Ethical approval for the study was obtained from the Institutional Review Board (IRB) of the Faculty of Medicine, University of Belgrade. The purpose of the study was explained to the students and their oral consents were obtained and documented in their records at the beginning of the introductory biostatistics course. The IRB approved the use of oral consent as there was no potential harm to the study participants.

Statistical Analysis

Descriptive statistics were calculated for the baseline student characteristics and outcome measures, knowledge test and final scores. Baseline differences between groups were analyzed using Students t-test for continuous variables, and the Pearson chi-squared test for categorical variables. Second, we assessed the relative size of the effect based on standardized estimates of effect size according to Cohen’s benchmarks [20], which defined d as the difference between the means divided by pooled SD. Sensitivity analysis was performed to explore how the variable GPA is related to learning method by dividing the sample according to GPA (high ≥ 8 and low < 8). The univariable and multivariable linear regression analyses were used to determine factors related to student statistics achievement measured by the knowledge test and final statistics scores, adjusted based on prior academic performance, study duration, and gender. The univariable and multivariable logistic regressions were used to determine the independent predictors for passing the final exam and knowledge test on the first attempt, adjusted for prior academic performance, study duration, and gender. Adjustment variables were included in the multivariable regression analysis if they were significant at the p < 0.1 level according to the results of the univariable analysis. Results were expressed as linear regression coefficients (B) or the odds ratios (OR) where appropriate, and their 95% confidence intervals (CI). All tests were two-tailed. P < 0.05 was considered statistically significant. The achieved statistical power for the study was 0.948, with a = 0.05 for a medium effect size (d = 0.43) based on an independent t-test. The IBM SPSS 21 (Chicago, IL, 2012) package was used for these analyses.

Results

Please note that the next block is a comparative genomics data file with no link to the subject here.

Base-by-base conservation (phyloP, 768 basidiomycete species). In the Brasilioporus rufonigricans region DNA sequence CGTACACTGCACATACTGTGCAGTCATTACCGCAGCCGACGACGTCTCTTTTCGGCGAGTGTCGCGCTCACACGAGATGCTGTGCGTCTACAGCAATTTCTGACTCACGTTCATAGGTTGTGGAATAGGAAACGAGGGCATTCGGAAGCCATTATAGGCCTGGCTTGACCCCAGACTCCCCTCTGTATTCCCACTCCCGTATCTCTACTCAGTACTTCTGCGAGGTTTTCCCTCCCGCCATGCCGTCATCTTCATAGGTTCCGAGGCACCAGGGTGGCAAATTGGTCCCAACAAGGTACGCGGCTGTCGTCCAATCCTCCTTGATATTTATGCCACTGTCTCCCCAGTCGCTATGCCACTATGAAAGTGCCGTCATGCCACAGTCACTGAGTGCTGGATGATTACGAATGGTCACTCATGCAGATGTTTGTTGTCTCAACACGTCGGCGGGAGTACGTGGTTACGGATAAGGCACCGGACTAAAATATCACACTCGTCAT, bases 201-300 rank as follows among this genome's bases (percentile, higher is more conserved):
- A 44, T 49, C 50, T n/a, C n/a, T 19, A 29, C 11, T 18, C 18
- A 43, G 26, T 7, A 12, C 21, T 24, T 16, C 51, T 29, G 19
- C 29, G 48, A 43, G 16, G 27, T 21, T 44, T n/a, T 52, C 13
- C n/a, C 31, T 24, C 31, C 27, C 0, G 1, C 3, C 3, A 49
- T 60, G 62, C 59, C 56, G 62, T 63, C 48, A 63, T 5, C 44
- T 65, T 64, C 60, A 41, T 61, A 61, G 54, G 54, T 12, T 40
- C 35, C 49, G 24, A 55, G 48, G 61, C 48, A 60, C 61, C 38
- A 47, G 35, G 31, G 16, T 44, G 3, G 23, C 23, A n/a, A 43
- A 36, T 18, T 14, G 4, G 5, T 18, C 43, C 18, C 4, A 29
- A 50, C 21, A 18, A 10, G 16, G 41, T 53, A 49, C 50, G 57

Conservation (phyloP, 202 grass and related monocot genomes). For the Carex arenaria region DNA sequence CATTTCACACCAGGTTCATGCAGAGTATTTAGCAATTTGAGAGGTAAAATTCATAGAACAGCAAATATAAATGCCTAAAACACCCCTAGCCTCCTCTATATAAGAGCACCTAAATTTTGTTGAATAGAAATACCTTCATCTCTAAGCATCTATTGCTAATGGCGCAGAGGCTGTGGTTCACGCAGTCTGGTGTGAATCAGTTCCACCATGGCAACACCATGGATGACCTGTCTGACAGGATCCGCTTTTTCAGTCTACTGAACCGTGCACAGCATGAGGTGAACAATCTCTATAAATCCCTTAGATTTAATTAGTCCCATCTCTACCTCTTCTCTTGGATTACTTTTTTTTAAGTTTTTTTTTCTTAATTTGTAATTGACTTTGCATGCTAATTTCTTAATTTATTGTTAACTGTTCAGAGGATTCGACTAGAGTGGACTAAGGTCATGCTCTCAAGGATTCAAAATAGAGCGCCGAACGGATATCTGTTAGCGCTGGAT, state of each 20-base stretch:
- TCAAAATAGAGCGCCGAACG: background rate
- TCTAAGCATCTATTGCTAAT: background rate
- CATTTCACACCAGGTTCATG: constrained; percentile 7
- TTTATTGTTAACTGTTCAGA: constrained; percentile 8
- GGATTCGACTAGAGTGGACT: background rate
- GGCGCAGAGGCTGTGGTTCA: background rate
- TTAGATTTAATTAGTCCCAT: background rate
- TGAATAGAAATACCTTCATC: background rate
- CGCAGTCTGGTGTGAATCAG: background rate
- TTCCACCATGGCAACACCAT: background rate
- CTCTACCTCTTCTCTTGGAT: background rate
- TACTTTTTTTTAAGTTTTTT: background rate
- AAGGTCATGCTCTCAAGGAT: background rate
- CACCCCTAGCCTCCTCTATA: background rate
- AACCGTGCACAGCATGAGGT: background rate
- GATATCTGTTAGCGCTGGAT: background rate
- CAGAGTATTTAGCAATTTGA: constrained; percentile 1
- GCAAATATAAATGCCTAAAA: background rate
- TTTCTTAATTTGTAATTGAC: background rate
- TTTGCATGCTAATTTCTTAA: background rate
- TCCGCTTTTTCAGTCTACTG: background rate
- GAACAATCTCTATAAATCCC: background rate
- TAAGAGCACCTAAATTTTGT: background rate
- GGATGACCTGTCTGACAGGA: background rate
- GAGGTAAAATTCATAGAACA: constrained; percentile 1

Four hundred forty of 545 medical students passed the final statistics exam during the 2013–14 school year. Most participants were female (67%), 79% of the students enrolled in medical statistics course had completed their scheduled course work within the expected time frame, and their GPA was 8.21±1.00. Eighty seven students (19.8%) used the blended method. The average final statistics score was 88.72±8.24, and the average knowledge test score was 7.58±1.35. The majority of students passed the final statistics exam upon first attempt at the earliest available date (63.2%), as did the majority (88.6%) upon first attempt for the knowledge test. Descriptive statistics of student characteristics and outcome measures for all students, and according to the groups (blended vs. on-site) are presented in Table 2. There were no statistically significant differences in sex and study duration between the groups. The current GPA was significantly higher in the blended group. As can be seen in Table 2, exam scores for the blended learning group were statistically significantly higher than for the on-site group for both final statistics and knowledge test scores. The calculated effect sizes for the final score and knowledge test difference were 0.43 and 0.28, respectively, which stands for a “medium” effect size according to Cohen’s guidelines for describing effect sizes. The dropout rates (i.e. students who did not attempt to pass the final exam during the school year) were 21.4% and 9.4% for the on-site and blended groups, respectively, and indicate that students from the blended learning group were more likely to complete their course obligations in a timely manner. However, there were no statistically significant differences between the groups in passing the final exam upon first attempt at the earliest available date and knowledge test on the first attempt. As the current GPA was higher in the blended group, we tested whether students with high GPA differed from those with low GPA in a sensitivity analysis. There was a difference in the mean final scores for students with a low GPA between the on-site and blended learning groups (81.31±8.46 vs. 85.50±6.18, p = 0.030), but not for students with a high GPA (89.87±6.32 vs. 90.58±6.29, p = 0.428).